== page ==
More New and Used
from Private Sellers
Usually Ships in 3-5 Business Days
Questions About This Book?
Why should I rent this book?
Renting is easy, fast, and cheap! Renting from eCampus.com can save you hundreds of dollars compared to the cost of new or used books each semester. At the end of the semester, simply ship the book back to us with a free UPS shipping label! No need to worry about selling it back.
How do rental returns work?
Returning books is as easy as possible. As your rental due date approaches, we will email you several courtesy reminders. When you are ready to return, you can print a free UPS shipping label from our website at any time. Then, just return the book to your UPS driver or any staffed UPS location. You can even use the same box we shipped it in!
What version or edition is this?
This is the 1st edition with a publication date of 1/9/2013.
What is included with this book?
- The New copy of this book will include any supplemental materials advertised. Please check the title of the book to determine if it should include any CDs, lab manuals, study guides, etc.
- The Rental copy of this book is not guaranteed to include any supplemental materials. You may receive a brand new copy, but typically, only the book itself.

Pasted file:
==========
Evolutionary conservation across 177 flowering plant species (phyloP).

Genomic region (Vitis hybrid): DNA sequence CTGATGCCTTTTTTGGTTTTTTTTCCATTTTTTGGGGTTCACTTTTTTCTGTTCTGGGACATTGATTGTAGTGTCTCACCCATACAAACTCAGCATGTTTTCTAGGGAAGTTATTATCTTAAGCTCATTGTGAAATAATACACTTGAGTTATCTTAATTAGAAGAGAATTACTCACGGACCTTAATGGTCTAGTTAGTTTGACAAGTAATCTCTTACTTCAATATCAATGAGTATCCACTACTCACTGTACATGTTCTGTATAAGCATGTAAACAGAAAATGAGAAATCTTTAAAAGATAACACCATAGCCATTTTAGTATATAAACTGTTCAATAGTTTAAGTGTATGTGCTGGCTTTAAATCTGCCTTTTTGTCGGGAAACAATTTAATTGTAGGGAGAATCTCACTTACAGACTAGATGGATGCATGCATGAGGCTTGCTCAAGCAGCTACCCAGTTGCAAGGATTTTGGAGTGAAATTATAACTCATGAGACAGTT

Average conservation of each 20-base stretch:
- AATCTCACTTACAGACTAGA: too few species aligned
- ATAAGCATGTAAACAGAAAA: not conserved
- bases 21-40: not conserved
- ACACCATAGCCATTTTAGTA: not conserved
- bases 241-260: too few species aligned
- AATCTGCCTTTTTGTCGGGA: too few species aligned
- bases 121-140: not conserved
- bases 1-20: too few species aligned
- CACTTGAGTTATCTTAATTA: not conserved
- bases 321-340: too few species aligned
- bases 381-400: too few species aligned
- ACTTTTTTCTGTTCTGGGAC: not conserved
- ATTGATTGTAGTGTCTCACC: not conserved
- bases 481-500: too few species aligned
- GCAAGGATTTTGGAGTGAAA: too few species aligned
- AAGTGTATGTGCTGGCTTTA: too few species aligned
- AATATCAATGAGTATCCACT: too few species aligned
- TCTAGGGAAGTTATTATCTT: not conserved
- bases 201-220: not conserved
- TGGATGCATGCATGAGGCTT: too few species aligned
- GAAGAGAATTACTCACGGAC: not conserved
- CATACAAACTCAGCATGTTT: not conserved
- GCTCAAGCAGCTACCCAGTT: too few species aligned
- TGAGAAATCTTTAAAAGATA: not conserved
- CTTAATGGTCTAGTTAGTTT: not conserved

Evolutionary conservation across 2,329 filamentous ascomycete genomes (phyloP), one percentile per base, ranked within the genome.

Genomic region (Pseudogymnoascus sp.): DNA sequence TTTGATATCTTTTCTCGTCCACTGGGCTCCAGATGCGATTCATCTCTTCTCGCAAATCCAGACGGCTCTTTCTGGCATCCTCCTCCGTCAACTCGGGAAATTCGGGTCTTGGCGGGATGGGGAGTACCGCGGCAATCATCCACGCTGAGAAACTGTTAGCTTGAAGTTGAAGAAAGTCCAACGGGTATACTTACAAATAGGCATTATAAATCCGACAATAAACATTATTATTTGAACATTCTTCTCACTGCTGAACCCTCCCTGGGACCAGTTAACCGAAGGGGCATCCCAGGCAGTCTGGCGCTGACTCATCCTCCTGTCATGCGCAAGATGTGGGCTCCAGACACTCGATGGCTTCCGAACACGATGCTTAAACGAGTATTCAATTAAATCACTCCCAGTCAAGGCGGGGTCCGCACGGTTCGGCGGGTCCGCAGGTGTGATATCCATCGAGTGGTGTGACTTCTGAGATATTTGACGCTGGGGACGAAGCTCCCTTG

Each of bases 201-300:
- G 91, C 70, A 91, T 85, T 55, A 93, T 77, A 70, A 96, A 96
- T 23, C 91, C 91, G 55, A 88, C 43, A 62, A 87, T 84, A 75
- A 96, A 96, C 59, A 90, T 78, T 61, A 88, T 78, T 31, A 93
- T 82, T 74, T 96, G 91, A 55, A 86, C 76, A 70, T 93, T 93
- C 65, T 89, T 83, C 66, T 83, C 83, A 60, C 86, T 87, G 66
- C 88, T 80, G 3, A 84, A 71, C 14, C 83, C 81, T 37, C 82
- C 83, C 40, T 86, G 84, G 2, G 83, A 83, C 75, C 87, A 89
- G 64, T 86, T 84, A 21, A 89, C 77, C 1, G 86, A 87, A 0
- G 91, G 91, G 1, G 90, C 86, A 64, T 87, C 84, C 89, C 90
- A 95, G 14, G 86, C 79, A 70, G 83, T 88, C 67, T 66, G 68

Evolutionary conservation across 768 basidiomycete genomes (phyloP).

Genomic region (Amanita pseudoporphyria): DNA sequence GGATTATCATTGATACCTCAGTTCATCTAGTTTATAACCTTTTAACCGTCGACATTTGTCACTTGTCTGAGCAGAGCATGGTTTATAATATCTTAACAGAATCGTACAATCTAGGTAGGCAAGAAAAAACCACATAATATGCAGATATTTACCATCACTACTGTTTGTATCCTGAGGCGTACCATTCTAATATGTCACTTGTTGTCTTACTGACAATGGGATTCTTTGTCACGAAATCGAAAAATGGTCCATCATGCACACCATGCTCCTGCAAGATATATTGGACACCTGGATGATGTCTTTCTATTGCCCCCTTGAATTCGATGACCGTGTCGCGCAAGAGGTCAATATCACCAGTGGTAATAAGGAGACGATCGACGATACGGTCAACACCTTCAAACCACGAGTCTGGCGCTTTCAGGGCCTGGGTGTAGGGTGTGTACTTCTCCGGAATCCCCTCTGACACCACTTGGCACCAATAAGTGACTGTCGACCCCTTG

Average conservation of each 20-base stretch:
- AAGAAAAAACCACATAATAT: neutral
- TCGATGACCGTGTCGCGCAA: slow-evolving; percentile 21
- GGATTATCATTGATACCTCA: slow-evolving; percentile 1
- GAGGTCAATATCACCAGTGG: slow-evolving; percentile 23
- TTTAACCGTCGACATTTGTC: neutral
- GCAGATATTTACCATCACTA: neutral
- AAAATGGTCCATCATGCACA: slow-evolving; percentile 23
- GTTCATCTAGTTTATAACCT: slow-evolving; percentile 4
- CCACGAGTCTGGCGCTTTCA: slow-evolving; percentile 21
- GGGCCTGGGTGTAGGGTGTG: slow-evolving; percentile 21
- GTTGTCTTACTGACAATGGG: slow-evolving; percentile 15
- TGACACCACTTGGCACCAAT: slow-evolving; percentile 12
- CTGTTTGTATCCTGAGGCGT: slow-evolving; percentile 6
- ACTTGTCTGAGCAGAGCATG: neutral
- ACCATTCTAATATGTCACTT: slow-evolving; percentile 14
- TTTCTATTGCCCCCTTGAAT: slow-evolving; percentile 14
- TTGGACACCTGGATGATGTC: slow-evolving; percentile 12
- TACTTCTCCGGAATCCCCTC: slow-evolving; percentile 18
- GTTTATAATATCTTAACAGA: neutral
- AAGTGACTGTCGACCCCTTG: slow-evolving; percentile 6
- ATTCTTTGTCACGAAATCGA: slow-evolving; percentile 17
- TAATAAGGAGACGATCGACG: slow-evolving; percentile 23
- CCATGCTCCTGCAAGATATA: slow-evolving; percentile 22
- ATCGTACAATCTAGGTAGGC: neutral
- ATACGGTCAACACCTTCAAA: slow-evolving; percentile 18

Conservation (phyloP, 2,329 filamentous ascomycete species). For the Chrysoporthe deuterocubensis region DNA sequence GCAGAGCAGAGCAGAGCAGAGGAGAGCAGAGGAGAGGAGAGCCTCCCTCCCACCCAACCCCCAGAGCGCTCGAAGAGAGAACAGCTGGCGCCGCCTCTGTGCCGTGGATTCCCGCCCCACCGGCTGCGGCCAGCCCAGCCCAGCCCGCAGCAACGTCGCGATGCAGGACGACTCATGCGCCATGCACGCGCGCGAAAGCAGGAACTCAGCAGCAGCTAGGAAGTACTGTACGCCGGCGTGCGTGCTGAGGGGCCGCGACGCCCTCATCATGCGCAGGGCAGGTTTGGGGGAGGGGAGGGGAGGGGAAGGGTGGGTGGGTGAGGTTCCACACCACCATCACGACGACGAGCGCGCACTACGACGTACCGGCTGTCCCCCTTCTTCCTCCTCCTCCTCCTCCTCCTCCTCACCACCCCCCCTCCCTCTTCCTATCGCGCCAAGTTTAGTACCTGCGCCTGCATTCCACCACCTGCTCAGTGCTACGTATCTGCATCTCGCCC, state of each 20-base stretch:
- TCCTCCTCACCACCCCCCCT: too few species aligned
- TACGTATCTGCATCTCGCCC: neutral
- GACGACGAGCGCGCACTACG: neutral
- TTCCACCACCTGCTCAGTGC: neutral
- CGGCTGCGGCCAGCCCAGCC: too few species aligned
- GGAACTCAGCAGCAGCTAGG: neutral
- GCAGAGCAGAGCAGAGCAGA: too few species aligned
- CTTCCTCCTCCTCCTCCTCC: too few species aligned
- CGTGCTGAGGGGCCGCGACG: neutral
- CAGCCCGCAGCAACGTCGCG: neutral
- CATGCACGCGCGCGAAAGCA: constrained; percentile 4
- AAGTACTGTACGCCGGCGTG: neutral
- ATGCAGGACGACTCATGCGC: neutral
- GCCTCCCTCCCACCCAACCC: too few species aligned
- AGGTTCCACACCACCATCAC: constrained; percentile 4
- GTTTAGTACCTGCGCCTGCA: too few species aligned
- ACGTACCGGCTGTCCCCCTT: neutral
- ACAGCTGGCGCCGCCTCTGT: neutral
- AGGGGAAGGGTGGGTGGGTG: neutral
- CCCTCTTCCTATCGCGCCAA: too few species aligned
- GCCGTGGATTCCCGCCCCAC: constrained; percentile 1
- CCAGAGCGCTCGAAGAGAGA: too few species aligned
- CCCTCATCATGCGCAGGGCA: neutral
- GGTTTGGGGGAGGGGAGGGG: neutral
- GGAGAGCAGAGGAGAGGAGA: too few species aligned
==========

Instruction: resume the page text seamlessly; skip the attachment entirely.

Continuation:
In a world of climate change and declining oil supplies what is the plan for the provisioning of resources? Green economists suggest a need to replace the globalised economy, and its extended supply chains, with a more '¨Slocal'¨ economy. But what does this mean in more concrete terms? How large is a local economy, how self-reliant can it be, and what resources will still need to be imported? The concept of the '¨‹bioregion'¨", developed and popularized within the disciplines of earth sciences, biosciences and planning, may facilitate the reconceptualisation of the global economy as a system of largely self-sufficient local economies. A bioregional approach to economics assumes a different system of values to that which dominates neoclassical economics. The global economy is driven by growth, and the consumption ethic that matches this is one of expansion in range and quantity. Goods are defined as scarce, and access to them is a process based on competition. The bioregional approach challenges every aspect of that value system. It seeks a new ethic of consumption that prioritises locality, accountability and conviviality in the place of efficiency, expansion and profit; it proposes a shift in the focus of the economy away from profits and towards provisioning; it assumes a radical reorientation of work from employment towards livelihood. This book by leading green economist Molly Scott Cato sets out a visionary and yet rigorous account of what a bioregional approach to the economy would mean and how to get there from here.